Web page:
Playing Hooky Is A Necessary Part Of The Deal
When the local baseball team plays its first game of the season at home, every single baseball fanatic worth his or her salt will show up at the ball park. To get there, they must play hooky. This is actually one of the most important parts of the Opening Day tradition. I’ve attended every home opener save one since 1993. And whether that meant I was watching the game at Mile High Stadium in Denver, Coors Field in Denver, Camden Yards in Baltimore, RFK in D.C. or Nationals Park in D.C., I have played hooky for each and every game. I have blatantly skipped out of class or faked illness or otherwise blew off work. I have told crazy stories or just slipped out when no one was looking. This is, incidentally, why Opening Day should be a day game. But more on that in a bit.
I have a group of friends I’ve gone to most home openers with since the late 1990s. Perhaps our favorite was the one that featured a mid-game snow delay at Camden that caught us completely by surprise. We were so cold that we couldn’t drink any beer and the game was delayed when the snow was so heavy that half of the fielders all held up their mitts to catch a ball that dropped — everyone lost it in the blizzard. I went to one game at RFK so pregnant and so late from work that I was worried I’d miss opening pitch (I loudly explained to everyone that a pregnant lady was “coming through” and Nats fans and ushers happily let me on by so I could make it. That 1993 home opener at Mile High Stadium? I was one of the 80,000 (not a typo) people who got to see Eric Young hit the lead-off homer.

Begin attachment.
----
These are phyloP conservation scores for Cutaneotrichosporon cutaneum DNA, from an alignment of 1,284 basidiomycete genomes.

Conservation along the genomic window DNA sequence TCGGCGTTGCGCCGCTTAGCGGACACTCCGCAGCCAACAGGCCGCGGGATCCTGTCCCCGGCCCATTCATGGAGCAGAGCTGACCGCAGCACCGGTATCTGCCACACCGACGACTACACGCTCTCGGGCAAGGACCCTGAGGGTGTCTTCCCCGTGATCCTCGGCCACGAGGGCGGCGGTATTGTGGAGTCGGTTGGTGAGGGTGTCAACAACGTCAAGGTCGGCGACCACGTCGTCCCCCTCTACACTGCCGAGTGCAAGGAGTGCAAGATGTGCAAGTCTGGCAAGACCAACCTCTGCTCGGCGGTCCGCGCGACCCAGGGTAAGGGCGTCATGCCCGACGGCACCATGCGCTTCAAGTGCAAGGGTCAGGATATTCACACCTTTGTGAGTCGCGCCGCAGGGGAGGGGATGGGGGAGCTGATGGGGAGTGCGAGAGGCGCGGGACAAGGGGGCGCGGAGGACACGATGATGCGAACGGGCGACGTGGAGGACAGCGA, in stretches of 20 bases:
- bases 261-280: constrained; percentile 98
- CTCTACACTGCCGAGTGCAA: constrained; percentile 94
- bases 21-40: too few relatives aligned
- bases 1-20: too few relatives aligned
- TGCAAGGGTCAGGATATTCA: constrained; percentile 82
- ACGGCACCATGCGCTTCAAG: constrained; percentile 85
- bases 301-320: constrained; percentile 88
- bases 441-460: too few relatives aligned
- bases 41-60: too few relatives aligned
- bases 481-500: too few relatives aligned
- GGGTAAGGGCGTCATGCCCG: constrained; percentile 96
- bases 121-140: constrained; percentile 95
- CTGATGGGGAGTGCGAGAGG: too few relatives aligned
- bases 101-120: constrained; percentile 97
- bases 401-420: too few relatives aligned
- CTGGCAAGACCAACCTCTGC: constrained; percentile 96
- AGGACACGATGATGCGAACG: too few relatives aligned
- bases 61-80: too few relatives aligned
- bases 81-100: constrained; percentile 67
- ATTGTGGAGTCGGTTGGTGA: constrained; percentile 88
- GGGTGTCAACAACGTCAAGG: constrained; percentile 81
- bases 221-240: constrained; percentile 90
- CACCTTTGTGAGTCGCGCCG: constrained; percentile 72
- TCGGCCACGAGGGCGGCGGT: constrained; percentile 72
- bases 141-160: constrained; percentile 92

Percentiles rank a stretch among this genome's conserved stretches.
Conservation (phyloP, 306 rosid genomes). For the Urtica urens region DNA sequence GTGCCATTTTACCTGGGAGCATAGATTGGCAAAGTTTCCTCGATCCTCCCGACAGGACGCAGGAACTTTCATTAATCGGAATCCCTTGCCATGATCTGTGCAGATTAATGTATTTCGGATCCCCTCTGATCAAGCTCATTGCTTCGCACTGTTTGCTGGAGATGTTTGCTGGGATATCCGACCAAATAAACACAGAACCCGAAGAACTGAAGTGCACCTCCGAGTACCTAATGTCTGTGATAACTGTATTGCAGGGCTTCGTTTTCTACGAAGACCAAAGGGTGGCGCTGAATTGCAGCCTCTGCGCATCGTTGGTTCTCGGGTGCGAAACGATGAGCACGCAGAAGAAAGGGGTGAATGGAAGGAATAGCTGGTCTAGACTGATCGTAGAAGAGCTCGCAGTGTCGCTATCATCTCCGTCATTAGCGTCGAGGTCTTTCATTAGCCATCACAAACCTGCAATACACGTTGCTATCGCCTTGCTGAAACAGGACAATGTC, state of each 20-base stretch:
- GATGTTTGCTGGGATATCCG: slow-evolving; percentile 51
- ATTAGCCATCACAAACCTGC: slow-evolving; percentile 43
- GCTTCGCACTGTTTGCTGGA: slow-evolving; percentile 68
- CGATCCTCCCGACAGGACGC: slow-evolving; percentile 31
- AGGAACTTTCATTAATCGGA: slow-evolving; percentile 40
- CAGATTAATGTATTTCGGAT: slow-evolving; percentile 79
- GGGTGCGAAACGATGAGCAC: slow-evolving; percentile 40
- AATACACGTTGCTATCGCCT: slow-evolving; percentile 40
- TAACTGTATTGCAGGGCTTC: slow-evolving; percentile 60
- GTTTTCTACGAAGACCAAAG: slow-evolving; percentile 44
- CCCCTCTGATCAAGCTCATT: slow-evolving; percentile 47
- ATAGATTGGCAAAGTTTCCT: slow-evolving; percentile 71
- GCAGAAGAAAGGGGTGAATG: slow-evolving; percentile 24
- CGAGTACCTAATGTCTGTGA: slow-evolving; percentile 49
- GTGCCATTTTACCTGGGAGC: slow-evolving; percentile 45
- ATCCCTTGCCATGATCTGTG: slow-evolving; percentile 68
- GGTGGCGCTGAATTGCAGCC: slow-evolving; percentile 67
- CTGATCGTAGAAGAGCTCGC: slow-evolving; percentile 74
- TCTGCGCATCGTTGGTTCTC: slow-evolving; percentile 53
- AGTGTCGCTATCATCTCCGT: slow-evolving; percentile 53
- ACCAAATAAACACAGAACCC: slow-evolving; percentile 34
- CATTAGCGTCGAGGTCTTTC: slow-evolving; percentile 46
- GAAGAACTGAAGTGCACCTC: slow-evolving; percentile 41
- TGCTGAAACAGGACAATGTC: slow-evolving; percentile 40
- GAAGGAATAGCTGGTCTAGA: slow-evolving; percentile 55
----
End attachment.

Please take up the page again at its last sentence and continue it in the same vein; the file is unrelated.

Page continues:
Early on I’d told one of these friends that I was going to ask for the day off of work, just to make sure I could make the game. He chastised me and explained that, technically, you’re supposed to be the work equivalent of truant if you want to do it right. He’s absolutely right. If you have any confusion about how this works, rewatch Ferris Bueller’s Day Off until you have a general feel for why breaking the rules is a major factor in the day’s fun.
Uh, When Is Opening Day, Exactly?